Can an executor change a will in Arizona?
You’ve carefully created your will and named an executor. But can an executor change a will after the death in Arizona? Here’s what an executor can and cannot do.
Statistically, it takes around 18 months to settle 80% of estates. A lot can happen during that time.
Still, an executor can’t perform actions that don’t benefit your heirs, estate beneficiaries, or your estate. In fact, beneficiaries can take action against executors who don’t conform to these guidelines. An executor, also know as a personal representative in Arizona, has a fiduciary duty to the estate and its beneficiaries. They have to follow the probate code and they are also subject to the probate court.
Keep reading to learn more about the answer to the question, “Can an executor change a will?”
What Is an Executor?
Often, someone will name their oldest or most responsible child as an executor of a last will and testament. The child must then manage the estate probate procedures.
These procedures might include paying debts using estate assets. They may also include distributing assets or selling real estate. The executor will also be responsible for paying all the estate taxes, any inheritance tax and any other debts related to the estate and the estate's assets.
Who can be an executor?
If a person died without a Will we usually say they died intestate. An intestate succession will them apply. Usually an informal probate process will be necessary to settle the deceased person state. State laws have a clear guideline of who can and who can't no be an executor of an estate.
Usually a personal representative or personal representatives are named in the Will, if it exists. Usually if a Will exists a formal probate will be necessary. The probate court will them appoint a personal representative for the estate. The person named in the Will will serve as executor, or an executor override can be requested, and a new executor will have to be appointed by the probate court.
Out of state executors are more common than expected. They will still have to follow Arizona state law and the legal process defined in the state. Most states have different laws in relation to personal property. Some states are a community property state or a separate property state. The our of state executor will have to remember that Arizona law in this case will always be the one that matter. Only a probate attorney licensed in Arizona will be able to give what constitute legal advice properly. Arizona is a community property state. Colorado for example is a separate property state.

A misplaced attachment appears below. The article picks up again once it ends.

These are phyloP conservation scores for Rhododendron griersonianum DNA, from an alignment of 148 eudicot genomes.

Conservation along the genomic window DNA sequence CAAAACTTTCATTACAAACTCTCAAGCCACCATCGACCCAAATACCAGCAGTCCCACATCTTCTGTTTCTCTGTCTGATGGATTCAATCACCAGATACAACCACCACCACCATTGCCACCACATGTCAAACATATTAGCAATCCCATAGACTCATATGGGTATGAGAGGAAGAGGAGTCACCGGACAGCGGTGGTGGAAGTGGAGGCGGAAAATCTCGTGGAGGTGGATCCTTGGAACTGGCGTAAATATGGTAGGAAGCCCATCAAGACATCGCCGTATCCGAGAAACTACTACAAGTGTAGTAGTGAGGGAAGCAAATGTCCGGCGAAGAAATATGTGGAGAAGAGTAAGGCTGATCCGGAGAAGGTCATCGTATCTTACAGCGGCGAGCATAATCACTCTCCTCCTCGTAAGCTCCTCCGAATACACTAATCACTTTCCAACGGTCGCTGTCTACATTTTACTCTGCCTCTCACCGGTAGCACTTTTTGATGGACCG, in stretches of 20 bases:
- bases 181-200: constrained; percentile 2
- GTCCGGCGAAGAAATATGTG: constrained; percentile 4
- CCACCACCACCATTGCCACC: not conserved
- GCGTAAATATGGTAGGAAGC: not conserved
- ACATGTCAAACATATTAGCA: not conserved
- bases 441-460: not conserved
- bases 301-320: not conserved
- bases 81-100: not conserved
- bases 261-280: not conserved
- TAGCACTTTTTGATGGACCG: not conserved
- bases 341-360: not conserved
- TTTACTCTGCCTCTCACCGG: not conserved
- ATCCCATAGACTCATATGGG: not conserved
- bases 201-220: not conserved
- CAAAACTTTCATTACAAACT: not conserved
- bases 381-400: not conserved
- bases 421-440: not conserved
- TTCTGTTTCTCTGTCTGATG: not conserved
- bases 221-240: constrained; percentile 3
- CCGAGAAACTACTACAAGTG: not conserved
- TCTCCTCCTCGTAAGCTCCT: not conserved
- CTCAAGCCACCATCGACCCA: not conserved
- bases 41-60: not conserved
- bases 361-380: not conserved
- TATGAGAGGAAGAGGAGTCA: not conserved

Small estates usually will not have a personal representative. Self proving affidavit will deal with real property and other assets in the estate.
An executor must perform many important tasks to meet the wishes of the decedent. Every Last Will is different, but executors typically have some similar tasks they must perform. They do have a fiduciary duty to the estate and its beneficiaries and they can be hold liable for any mistakes they do.
For example, they must file the Last Willa and Testament with the court, if one exists. It is also recommended that an executor also hire an attorney for the probate process. That is specially important if there is any chance of fighting and litigation in the future.
Even if the executor is the surviving spouse or another family member they still need to follow the whole probate process. Being a family member doesn't give an executor special powers to change the wishes of the deceased person. The entire estate will still have to be evaluated, selling property will have to happen according to market value, and any estate tax will have to be paid.
Furthermore, the executor must identify and protect the assets of the decedent. In addition, an executor must review the will and inform beneficiaries of any important matters.
The Executor-Beneficiary Relationship
An executor must act in the best interests of an estate and its beneficiaries. Also, they can’t change a will without the permission of the individuals named in the will. Assuming that the Will was created when the deceased person was of sound mind before the individual's death.
Still, changing a will is possible. An executor must create a Deed of Variation to do so and usually a family agreement and court approval will be necessary. An executor can’t perform this action on their own. Beneficiaries or anyone else who would share an inheritance must also agree to and sign the Deed of Variation.